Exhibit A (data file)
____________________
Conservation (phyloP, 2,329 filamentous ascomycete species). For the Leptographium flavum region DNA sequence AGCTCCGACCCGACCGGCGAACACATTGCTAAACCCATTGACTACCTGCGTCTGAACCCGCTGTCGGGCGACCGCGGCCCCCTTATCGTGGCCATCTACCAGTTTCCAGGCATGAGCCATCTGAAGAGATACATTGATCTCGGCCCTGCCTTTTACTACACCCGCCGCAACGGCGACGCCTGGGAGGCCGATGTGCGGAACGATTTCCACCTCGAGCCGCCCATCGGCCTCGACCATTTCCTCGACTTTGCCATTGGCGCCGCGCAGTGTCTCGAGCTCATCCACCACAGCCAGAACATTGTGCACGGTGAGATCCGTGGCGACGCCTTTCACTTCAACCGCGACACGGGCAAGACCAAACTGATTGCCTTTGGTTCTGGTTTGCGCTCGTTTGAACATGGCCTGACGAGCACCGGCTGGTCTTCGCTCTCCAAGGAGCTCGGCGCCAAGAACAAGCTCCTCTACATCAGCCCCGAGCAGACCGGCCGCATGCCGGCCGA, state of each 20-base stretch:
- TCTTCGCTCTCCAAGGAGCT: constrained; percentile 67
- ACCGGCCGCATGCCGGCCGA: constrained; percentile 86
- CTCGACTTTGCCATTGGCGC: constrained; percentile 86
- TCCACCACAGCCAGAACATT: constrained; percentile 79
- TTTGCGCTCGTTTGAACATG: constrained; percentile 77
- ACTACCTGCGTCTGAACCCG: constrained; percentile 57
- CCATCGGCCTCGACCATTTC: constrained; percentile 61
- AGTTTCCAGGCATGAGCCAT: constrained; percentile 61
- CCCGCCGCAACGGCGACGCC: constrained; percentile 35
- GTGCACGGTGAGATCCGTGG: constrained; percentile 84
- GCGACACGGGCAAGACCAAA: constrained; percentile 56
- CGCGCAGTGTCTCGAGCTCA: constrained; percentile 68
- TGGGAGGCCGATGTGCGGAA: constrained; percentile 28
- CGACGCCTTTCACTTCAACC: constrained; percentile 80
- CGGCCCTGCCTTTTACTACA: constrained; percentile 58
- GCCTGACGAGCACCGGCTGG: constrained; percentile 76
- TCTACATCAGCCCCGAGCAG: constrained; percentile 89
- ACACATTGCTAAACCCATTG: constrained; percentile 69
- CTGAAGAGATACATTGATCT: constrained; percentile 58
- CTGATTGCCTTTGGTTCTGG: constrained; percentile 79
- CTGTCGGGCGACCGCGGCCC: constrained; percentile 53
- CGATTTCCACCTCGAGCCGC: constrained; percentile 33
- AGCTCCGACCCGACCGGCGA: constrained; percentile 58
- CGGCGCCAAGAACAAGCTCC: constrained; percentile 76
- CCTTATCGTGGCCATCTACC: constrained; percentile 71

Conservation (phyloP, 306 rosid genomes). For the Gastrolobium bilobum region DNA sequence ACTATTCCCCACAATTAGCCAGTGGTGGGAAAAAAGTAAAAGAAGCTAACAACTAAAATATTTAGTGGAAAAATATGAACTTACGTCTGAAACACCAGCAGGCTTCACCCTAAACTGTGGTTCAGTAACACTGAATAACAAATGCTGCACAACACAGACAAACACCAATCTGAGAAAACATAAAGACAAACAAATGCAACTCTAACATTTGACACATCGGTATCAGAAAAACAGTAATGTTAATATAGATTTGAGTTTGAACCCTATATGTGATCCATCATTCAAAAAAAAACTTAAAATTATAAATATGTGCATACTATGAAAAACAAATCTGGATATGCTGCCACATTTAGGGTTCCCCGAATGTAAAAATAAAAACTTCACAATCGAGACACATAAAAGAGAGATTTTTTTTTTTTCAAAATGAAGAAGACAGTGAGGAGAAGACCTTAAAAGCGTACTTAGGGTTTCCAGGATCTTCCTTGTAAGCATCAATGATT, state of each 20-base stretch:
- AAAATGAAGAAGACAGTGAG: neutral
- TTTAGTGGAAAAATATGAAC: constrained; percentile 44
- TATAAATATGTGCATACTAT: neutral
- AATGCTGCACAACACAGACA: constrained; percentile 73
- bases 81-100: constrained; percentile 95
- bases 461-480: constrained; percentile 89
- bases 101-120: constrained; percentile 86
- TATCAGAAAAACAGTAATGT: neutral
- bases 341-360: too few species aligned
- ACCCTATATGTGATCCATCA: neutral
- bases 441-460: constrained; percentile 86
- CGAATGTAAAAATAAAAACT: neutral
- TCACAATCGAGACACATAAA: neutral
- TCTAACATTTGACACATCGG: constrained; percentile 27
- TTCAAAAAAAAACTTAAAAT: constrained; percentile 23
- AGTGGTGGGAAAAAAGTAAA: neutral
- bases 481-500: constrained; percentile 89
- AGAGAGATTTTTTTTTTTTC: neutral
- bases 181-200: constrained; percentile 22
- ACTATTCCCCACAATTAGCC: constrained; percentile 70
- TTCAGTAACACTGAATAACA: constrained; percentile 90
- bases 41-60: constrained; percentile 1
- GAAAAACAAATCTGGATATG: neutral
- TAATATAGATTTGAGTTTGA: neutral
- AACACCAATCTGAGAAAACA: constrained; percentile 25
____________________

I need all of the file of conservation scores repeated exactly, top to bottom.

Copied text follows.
Conservation (phyloP, 2,329 filamentous ascomycete species). For the Leptographium flavum region DNA sequence AGCTCCGACCCGACCGGCGAACACATTGCTAAACCCATTGACTACCTGCGTCTGAACCCGCTGTCGGGCGACCGCGGCCCCCTTATCGTGGCCATCTACCAGTTTCCAGGCATGAGCCATCTGAAGAGATACATTGATCTCGGCCCTGCCTTTTACTACACCCGCCGCAACGGCGACGCCTGGGAGGCCGATGTGCGGAACGATTTCCACCTCGAGCCGCCCATCGGCCTCGACCATTTCCTCGACTTTGCCATTGGCGCCGCGCAGTGTCTCGAGCTCATCCACCACAGCCAGAACATTGTGCACGGTGAGATCCGTGGCGACGCCTTTCACTTCAACCGCGACACGGGCAAGACCAAACTGATTGCCTTTGGTTCTGGTTTGCGCTCGTTTGAACATGGCCTGACGAGCACCGGCTGGTCTTCGCTCTCCAAGGAGCTCGGCGCCAAGAACAAGCTCCTCTACATCAGCCCCGAGCAGACCGGCCGCATGCCGGCCGA, state of each 20-base stretch:
- TCTTCGCTCTCCAAGGAGCT: constrained; percentile 67
- ACCGGCCGCATGCCGGCCGA: constrained; percentile 86
- CTCGACTTTGCCATTGGCGC: constrained; percentile 86
- TCCACCACAGCCAGAACATT: constrained; percentile 79
- TTTGCGCTCGTTTGAACATG: constrained; percentile 77
- ACTACCTGCGTCTGAACCCG: constrained; percentile 57
- CCATCGGCCTCGACCATTTC: constrained; percentile 61
- AGTTTCCAGGCATGAGCCAT: constrained; percentile 61
- CCCGCCGCAACGGCGACGCC: constrained; percentile 35
- GTGCACGGTGAGATCCGTGG: constrained; percentile 84
- GCGACACGGGCAAGACCAAA: constrained; percentile 56
- CGCGCAGTGTCTCGAGCTCA: constrained; percentile 68
- TGGGAGGCCGATGTGCGGAA: constrained; percentile 28
- CGACGCCTTTCACTTCAACC: constrained; percentile 80
- CGGCCCTGCCTTTTACTACA: constrained; percentile 58
- GCCTGACGAGCACCGGCTGG: constrained; percentile 76
- TCTACATCAGCCCCGAGCAG: constrained; percentile 89
- ACACATTGCTAAACCCATTG: constrained; percentile 69
- CTGAAGAGATACATTGATCT: constrained; percentile 58
- CTGATTGCCTTTGGTTCTGG: constrained; percentile 79
- CTGTCGGGCGACCGCGGCCC: constrained; percentile 53
- CGATTTCCACCTCGAGCCGC: constrained; percentile 33
- AGCTCCGACCCGACCGGCGA: constrained; percentile 58
- CGGCGCCAAGAACAAGCTCC: constrained; percentile 76
- CCTTATCGTGGCCATCTACC: constrained; percentile 71

Conservation (phyloP, 306 rosid genomes). For the Gastrolobium bilobum region DNA sequence ACTATTCCCCACAATTAGCCAGTGGTGGGAAAAAAGTAAAAGAAGCTAACAACTAAAATATTTAGTGGAAAAATATGAACTTACGTCTGAAACACCAGCAGGCTTCACCCTAAACTGTGGTTCAGTAACACTGAATAACAAATGCTGCACAACACAGACAAACACCAATCTGAGAAAACATAAAGACAAACAAATGCAACTCTAACATTTGACACATCGGTATCAGAAAAACAGTAATGTTAATATAGATTTGAGTTTGAACCCTATATGTGATCCATCATTCAAAAAAAAACTTAAAATTATAAATATGTGCATACTATGAAAAACAAATCTGGATATGCTGCCACATTTAGGGTTCCCCGAATGTAAAAATAAAAACTTCACAATCGAGACACATAAAAGAGAGATTTTTTTTTTTTCAAAATGAAGAAGACAGTGAGGAGAAGACCTTAAAAGCGTACTTAGGGTTTCCAGGATCTTCCTTGTAAGCATCAATGATT, state of each 20-base stretch:
- AAAATGAAGAAGACAGTGAG: neutral
- TTTAGTGGAAAAATATGAAC: constrained; percentile 44
- TATAAATATGTGCATACTAT: neutral
- AATGCTGCACAACACAGACA: constrained; percentile 73
- bases 81-100: constrained; percentile 95
- bases 461-480: constrained; percentile 89
- bases 101-120: constrained; percentile 86
- TATCAGAAAAACAGTAATGT: neutral
- bases 341-360: too few species aligned
- ACCCTATATGTGATCCATCA: neutral
- bases 441-460: constrained; percentile 86
- CGAATGTAAAAATAAAAACT: neutral
- TCACAATCGAGACACATAAA: neutral
- TCTAACATTTGACACATCGG: constrained; percentile 27
- TTCAAAAAAAAACTTAAAAT: constrained; percentile 23
- AGTGGTGGGAAAAAAGTAAA: neutral
- bases 481-500: constrained; percentile 89
- AGAGAGATTTTTTTTTTTTC: neutral
- bases 181-200: constrained; percentile 22
- ACTATTCCCCACAATTAGCC: constrained; percentile 70
- TTCAGTAACACTGAATAACA: constrained; percentile 90
- bases 41-60: constrained; percentile 1
- GAAAAACAAATCTGGATATG: neutral
- TAATATAGATTTGAGTTTGA: neutral
- AACACCAATCTGAGAAAACA: constrained; percentile 25